Posted Mar 10, 2010 11:54 UTC (Wed) by epa
In reply to: Sigh. Don't they look mac-like?
Parent article: Try the Linux desktop of the future (TuxRadar)
A big part of the problem is window managers which force an application's window to the front whenever you click on any part of it. I really can't understand why that is considered the best behaviour. Even nontechnical users can understand the idea of one window being behind another, as in the real world we often see one object partly obscuring another.
Also, it does depend on having what GNOME calls a 'spatial' file manager, where you can have one window open for one directory and a different window for another directory. Then if you are doing some work in a directory, you almost certainly have a file window open for it anyway.
(I used to be strongly in favour of this multiple-window style, and found the lack of it on Windows and other clunky interfaces highly annoying. I assumed the lack of a spatial file manager must be a side-effect of the colossally stupid 'multiple document interface' where each application has one big window inside which you can rearrange other windows, and also a side-effect of the aforementioned window manager problem making it impossible to overlap windows, and other Redmondian blunders. But nowadays, with the popularity of web browsers which display a single page at a time and offer 'back' and 'forward', I am not quite so certain. Perhaps a browser-style file manager might have some value after all.)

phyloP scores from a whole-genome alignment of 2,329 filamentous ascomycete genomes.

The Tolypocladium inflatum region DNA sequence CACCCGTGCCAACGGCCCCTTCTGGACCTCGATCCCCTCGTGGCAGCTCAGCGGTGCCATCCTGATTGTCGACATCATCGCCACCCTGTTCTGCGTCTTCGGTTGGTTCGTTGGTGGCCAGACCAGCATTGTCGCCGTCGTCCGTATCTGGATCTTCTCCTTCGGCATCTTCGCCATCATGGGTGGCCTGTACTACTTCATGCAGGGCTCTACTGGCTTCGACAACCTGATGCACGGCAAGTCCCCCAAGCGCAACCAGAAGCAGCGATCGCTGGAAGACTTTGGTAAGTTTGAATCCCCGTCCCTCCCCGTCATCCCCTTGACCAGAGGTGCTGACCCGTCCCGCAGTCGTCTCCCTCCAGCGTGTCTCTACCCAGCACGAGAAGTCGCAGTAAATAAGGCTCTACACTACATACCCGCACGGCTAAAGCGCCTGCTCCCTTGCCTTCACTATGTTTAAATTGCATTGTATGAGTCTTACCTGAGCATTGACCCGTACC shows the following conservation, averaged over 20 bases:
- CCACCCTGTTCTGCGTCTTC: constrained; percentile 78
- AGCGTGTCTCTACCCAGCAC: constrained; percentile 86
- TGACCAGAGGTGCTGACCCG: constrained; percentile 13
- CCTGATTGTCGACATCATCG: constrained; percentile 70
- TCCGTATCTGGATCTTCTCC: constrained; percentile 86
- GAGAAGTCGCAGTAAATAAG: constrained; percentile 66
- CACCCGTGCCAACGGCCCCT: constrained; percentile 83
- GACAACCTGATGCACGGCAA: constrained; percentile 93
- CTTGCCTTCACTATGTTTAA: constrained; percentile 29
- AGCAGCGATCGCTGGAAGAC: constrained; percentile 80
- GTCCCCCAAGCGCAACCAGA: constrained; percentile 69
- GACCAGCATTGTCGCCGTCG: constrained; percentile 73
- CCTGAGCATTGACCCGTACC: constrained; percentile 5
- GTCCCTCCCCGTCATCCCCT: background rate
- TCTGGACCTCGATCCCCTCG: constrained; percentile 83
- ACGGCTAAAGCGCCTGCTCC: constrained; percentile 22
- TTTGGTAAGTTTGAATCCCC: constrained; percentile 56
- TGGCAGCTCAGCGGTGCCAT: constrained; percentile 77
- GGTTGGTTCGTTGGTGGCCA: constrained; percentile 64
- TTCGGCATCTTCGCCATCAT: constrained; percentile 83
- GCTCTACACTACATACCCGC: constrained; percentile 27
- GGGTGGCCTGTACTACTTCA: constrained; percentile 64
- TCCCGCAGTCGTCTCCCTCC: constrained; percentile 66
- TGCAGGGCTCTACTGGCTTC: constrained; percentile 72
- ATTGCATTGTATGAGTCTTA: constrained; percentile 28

Note that you only need to drag-save once, to choose the destination directory; after that you just hit 'save'.
What *should* happen, IMNSHO, is that the app should pop up a new window
on *your existing file manager*, in the app's current directory. So no
horrible per-app file managers and no mad alt-tab horror.
That's not a bad idea.
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